In Mexico City, First an Earthquake, Then a Social Uprising
In honor of those who lost their lives in the earthquakes of Sept. 19, 2017 and Sept. 19, 1985, Mexico City—and those who saved lives.
Ten days after the earthquake that shook Mexico City, the official death toll is 358 dead throughout the country, with 217 in Mexico City alone. For reasons that still have not been investigated, the quake killed nearly twice as many women as men. Dozens more are missing, which indicates that the deaths will continue to climb in the coming days. If it’s like in the earthquake of Sept. 19, 1985, some will never be found or accounted for.
The numbers are imprecise because another major casualty of this disaster is public information. Families camped outside collapsed buildings are still demanding to know what happened to their loved ones, and the government often cannot or will not provide answers. In the morgues and the disaster sites, the clamor for transparency grows alongside the anguish. Uncertainty generates rumors that quickly fill the vacuum in official information. Social media provides first-hand information and accounts of a city in upheaval but it also feeds the rumor mills.
More than 40 buildings have collapsed completely, most containing several stories of offices, shops or apartments. Thousands more sustained serious structural damage with 500 scheduled for demolition. Many families have lost everything. Hundreds of people will be homeless or live in overcrowded conditions with friends or families for weeks or months. The earthquake on September 23, after the powerful quakes of Sept. 7 and 19, revived the terror although it caused little structural damage in the city. The psychological damage will take far longer to repair than the cracks in the walls.
These first days of fall are nothing like other years, when the rainy season ends and students in uniform hurry off to classes. The city has been transfigured. Backhoes scrape the remains of buildings into trucks to haul away as quickly as possible, in the hopes we´ll soon forget what and who was once there. Schools are closed as city architects and engineers struggle to inspect hundreds of buildings for damages and ascertain which are safe to return to. The children are traumatized anyway. Psychologists offer their services for free and send out materials on “How to talk to your child about the earthquake”. In Pushkin Park, clowns amuse kids who’ve come with their families to pick up needed supplies or who are living in the makeshift tents. University students offer coloring books, crayons, paints and other activities to coax a smile out of kids who just lived through hell.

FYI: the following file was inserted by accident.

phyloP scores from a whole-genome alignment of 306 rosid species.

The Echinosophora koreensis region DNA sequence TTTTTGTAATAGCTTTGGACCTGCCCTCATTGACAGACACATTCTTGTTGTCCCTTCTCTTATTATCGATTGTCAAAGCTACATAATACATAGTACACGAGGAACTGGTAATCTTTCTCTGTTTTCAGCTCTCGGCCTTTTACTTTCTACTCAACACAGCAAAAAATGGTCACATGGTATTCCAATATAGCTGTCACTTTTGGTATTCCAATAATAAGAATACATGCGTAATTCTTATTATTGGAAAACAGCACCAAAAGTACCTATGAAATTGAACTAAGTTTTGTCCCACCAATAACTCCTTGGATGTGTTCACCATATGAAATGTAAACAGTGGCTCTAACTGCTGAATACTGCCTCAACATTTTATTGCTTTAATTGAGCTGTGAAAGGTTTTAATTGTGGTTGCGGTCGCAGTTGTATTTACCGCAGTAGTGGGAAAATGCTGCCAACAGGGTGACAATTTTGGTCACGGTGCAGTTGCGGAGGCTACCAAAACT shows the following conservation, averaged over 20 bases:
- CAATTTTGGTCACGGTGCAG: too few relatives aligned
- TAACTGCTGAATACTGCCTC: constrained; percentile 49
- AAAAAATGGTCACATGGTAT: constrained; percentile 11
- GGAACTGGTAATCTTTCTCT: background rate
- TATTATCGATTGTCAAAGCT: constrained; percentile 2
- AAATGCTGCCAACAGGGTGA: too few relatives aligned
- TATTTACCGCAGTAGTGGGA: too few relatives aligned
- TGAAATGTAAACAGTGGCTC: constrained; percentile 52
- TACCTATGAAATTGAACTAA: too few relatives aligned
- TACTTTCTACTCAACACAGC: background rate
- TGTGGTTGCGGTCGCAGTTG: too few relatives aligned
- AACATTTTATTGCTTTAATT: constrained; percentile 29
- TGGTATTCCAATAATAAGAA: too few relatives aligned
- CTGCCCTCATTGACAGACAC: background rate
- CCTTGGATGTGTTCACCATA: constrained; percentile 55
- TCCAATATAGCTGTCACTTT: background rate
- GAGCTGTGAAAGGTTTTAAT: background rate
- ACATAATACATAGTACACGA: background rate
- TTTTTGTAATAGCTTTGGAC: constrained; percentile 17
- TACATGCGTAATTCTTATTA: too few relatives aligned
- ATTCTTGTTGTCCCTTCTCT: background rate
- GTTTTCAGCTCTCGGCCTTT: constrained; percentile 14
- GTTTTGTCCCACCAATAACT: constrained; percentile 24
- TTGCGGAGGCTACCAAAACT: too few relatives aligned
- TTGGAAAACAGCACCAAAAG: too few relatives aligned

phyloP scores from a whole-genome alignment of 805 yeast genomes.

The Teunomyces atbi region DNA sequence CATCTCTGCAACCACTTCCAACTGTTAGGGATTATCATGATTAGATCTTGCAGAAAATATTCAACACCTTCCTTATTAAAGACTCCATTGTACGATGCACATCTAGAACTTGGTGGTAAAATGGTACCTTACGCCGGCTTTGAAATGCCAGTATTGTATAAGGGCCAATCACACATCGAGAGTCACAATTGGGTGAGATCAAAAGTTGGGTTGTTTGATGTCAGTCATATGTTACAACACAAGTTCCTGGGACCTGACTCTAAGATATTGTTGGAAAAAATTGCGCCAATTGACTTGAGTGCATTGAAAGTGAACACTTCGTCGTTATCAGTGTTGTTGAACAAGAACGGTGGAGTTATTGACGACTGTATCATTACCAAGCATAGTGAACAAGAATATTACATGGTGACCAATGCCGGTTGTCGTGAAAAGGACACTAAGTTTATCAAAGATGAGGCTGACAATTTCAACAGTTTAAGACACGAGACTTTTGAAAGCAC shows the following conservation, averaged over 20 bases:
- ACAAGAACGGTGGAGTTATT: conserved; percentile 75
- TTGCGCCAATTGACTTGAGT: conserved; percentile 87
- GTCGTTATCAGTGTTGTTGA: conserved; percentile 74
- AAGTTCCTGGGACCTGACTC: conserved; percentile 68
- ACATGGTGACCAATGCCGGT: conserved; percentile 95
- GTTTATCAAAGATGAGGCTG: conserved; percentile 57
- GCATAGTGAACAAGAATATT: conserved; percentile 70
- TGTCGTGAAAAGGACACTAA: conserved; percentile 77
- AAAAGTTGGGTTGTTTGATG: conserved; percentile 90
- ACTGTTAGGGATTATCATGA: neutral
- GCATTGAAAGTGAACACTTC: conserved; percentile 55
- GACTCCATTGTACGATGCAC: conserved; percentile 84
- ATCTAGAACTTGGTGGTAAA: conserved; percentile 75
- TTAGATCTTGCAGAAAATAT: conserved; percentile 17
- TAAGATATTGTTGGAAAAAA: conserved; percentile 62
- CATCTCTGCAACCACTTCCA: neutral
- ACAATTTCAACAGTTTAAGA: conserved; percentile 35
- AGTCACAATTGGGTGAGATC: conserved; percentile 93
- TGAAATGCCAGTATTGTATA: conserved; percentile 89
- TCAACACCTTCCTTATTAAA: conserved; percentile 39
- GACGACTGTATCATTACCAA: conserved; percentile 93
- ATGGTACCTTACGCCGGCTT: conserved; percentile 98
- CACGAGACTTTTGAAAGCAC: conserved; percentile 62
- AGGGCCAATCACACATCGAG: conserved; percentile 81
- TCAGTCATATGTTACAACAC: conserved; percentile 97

The earthquake struck at 1:14 p.m. We were working on the roof of an old building downtown that began to move, with ominous creaks and rumblings. We grabbed the rails of a fire-escape ladder that swayed wildly and made it down the three floors to the street. There, people cried and hugged each other and waited for the unnatural shaking to stop.
After about half an hour I ducked back in to get my things and headed out to try to find my son, since phone lines and Internet service were mostly dead. In the elegant financial district of Refoma, thousands of people roamed the streets in herds. Unable to return to their workaday world–either because they couldn’t go back into their buildings or because it seemed pointless, or because their adrenalin levels made it unthinkable–they took over the streets that had been abandoned by cars and left to the hordes and the wailing emergency vehicles that attempted to maneuver around them.
The day marked thirty-two years exactly since the Sept. 19th earthquake that killed anywhere from 5,000 (bodies officially certified) to 30,000, with some estimates going even higher. Only about half of Mexico City, a metropolitan area of 21 million, lived through that earthquake. Most are too young or too recently arrived. You can tell who remembered ‘85; the trauma is stamped in their faces, at the horror of it happening again, on the very same day.